So why is the second version better?

    • I do not have to take care of the lifetime of the array.
    • The moment the vector gets destroyed it will correctly deallocate all used memory, no way for me to mess this up, so less possibilities for bugs.
    • If during using the array an exception occures, then in foo1() the allocated memory will leak, while in foo2() the destructor of the vector will be called and the memory will be deallocated, no memory leak.
    • I can do much more with the vector, I can easily resize it, can clear it, can ask it for its current size and much more.

    Peer



  • @SGaist and @PeerS thanks for good posts. I am so glad. I am sorry to late reply. I have a final exams in university. They take my time a lot.

    I declare my variables with new operator and I delete them in the deconstructor function in the class. You right Vector is more useful. If I I delete the pointer in the wrong time, Program may crush. I change my code to Vector. I love Qt because If I have a trouble with something, People who like you help me how to fix.



  • Maybe you should pick a good c++ book before you continue to dive into the world of Qt?If you have times, try c++ primer 5 edition, if you are running out of time, try essential c++.

    Some supplement of the solution without vector and RAII--it is one of the solution of those old c programmers fascinated very much

    @
    void foo1()
    {
    //declare all of the variables from the start
    double *pArray1 = 0;
    double *pArray2 = 0;
    double *pArray3 = 0;
    double *pArray4 = 0;

    if(!(*pArray1 = (*double)malloc(sizeof(double)* 10000)) ||
       !(*pArray2 = (*double)malloc(sizeof(double)* 10000))){
        goto Catch;
    }
    
    //do something
    

    if(!(*pArray3 = (double)malloc(sizeof(double) 10000)) ||
    !(*pArray4 = (double)malloc(sizeof(double) 10000))){
    goto Catch;
    }

    //do something

    Catch:
    free(pArray1);
    free(pArray2);
    free(pArray3);
    free(pArray4);
    }
    @

    Although these codes considered to be a good coding style in c,it is like an anti-pattern in c++, and they wouldn't work well with c++ because c++ may throw exception, make use of RAII(like vector) is far more better than leaving the resource to raw pointer in c++.No matter how much praise and love of those c programmers mention about this coding style, you better stick with RAII if you want to save yourself from troubles in c++.

    ps : RAII is a resource management techniques of c++, it is extremely useful and versatile. In a simple word, RAII equal to "let object manage the resource", this is a recommend coding style of modern c++.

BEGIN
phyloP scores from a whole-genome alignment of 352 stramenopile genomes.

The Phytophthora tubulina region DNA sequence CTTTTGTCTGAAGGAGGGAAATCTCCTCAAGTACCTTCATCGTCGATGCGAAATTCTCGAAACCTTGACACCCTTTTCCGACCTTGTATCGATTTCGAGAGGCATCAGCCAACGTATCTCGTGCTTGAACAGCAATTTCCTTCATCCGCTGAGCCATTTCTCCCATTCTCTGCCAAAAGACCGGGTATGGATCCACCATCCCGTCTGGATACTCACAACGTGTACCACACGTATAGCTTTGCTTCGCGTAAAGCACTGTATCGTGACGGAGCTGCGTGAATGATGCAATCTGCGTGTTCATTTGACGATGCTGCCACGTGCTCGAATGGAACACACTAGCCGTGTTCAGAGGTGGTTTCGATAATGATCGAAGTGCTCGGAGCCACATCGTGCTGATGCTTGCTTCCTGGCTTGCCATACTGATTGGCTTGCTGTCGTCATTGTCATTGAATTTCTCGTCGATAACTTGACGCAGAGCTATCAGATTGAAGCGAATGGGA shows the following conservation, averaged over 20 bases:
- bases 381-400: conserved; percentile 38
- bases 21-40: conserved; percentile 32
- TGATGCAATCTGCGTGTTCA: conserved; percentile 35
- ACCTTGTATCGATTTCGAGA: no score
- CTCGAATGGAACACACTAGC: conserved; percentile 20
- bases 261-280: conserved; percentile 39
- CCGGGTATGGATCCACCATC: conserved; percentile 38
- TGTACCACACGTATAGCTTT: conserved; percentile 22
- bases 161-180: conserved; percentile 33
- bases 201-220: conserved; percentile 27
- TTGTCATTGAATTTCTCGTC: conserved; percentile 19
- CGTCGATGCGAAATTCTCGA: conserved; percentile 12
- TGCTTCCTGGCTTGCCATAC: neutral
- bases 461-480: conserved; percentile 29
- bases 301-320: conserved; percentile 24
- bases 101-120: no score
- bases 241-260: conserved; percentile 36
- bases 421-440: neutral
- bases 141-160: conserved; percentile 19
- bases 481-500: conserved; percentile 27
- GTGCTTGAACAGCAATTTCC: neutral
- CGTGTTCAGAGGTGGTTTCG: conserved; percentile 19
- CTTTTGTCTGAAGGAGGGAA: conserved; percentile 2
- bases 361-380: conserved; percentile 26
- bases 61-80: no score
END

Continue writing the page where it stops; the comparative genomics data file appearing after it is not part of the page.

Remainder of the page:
Some(or many?) c(even c++) programmers said RAII need more space and slower than raw pointer, is this true?I would say this depends on your design

    ex :

    @
    //a naive design
    class roughRAII
    {
    public:
    roughRAII(double *data) : data_(data) {}

    ~roughRAII() { delete []data_; }
    

    private:
    double *data_;
    };
    @

    "RAII":http://www.hackcraft.net/raii/

    This class do not ask for more space than a single raw double pointer, As this class have inline non-virtual constructors and destructors the code produced by an optimising compiler should be pretty much identifcal to that of the equivalent using explicit resource acquisition and release.


  • Moderators

    I don't think you should mention malloc and goto to someone who's just learning C++. Those are things from an ancient past and should be left in history books.
    There's also rarely a need for specialized RAII adapter. C++ already provides those.

    In C++11 you can just write
    @
    unique_ptr<double[]> arr(new double[500000]);
    //do something with arr
    @
    Also, C++14 is around the corner, and with it you won't(and rarely should) even see new :
    @
    auto arr = make_unique<double[]>(500000);
    //do something with arr
    @
    If you can't use C++11, but do use Qt, there are also Qt versions of safe pointers, eg.:
    @
    QScopedPointer<double, QScopedPointerArrayDeleter<double> > arr(new double[500000]);
    //do something with arr
    @
    In any case you don't need to worry about releasing resources or exception handling.